TMT businesses have been well versed in data management in recent years. The TMT industry has been both a beneficiary and driver of new age economies created by data proliferation, as highlighted in the KPMG publication Privacy technology: What’s next?:

  • The TMT industry will enable 11.7 billion IoT-connected devices, outnumbering non-IoT connected devices (10 billion).
  • The ongoing 5G technology roll-out promises higher speed, lower latency and increased bandwidth to support billions of connected devices transmitting unprecedented volumes of data.
  • Edge computing will enable data processing close to data sources, reducing the amount of data that must be transported centrally.

While capabilities and new advantages continue to emerge, I believe it’s critical that TMT companies better utilize data to help maximize business value and treat data strategy as a foundational enterprise capability.

To better understand the data landscape in TMT, KPMG’s The Data Imperative report, a collaboration with HFS Research, analyzed survey results from more than 300 global TMT executives. The study shows that TMT companies are failing to capitalize on the value of data they are generating today:

  • Only 32 percent say they are fully utilizing their customer data.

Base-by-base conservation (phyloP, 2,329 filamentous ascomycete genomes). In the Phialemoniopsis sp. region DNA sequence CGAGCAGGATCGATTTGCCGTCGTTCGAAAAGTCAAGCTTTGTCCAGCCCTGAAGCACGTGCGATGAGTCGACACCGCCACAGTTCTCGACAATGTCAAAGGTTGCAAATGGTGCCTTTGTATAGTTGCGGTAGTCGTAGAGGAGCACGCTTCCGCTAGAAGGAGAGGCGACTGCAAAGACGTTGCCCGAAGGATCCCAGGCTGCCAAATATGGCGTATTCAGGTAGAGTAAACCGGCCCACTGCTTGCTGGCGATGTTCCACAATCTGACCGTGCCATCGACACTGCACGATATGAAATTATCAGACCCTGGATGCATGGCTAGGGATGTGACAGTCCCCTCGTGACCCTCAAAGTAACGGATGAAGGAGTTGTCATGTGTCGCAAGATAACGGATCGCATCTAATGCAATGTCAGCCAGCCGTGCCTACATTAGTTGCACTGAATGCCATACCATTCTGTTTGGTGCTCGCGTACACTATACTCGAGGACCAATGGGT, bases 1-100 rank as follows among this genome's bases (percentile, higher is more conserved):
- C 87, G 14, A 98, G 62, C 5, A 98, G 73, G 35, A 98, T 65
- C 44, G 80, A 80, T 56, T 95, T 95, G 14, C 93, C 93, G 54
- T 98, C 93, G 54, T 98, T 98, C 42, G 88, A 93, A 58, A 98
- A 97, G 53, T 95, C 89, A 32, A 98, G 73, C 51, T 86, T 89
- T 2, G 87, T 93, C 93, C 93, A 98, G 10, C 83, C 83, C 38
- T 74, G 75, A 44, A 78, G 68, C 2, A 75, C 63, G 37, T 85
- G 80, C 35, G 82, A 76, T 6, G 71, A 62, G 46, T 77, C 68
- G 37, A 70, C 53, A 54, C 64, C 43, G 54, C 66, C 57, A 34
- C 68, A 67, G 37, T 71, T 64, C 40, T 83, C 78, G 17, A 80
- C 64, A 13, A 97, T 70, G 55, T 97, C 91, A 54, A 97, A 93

• More than 80 percent believe they are underutilizing their data volume for competitive advantage.
  • Fewer than 10 percent rate their level of maturity as world class for data monetization, data management and architecture, as well as data quality and governance.
  • 75 percent believe that using enterprise data effectively can radically change their business models.

As businesses and technology providers collect increasingly granular data points to inform business strategies and decision making, becoming a truly data-driven organization includes the need to address privacy concerns and implement robust data governance via new privacy tech.

Recent incidents are driving home, as never before, the critical need for enhanced data security and appropriate technology adoption. A major telecommunications provider, for example, recently warned that information, including the names, birthdates, social security numbers and driver’s license data of 50 million current, former or prospective customers, was exposed via a data breach. 

Privacy technologies and establishing digital trust are the way forward

As noted, regulators are scrutinizing data security closely as cyber security threats and attacks soar. Data protection requirements recently emerged in China’s Personal Information Protection Law, while in the US, the state of Virginia signed the Consumer Data Protection Act in March 2021, making Virginia the second state to enact a consumer privacy and data security law, following California’s Privacy Rights and Enforcement Act. Many other countries such as Brazil, Thailand and India are pursuing similar initiatives.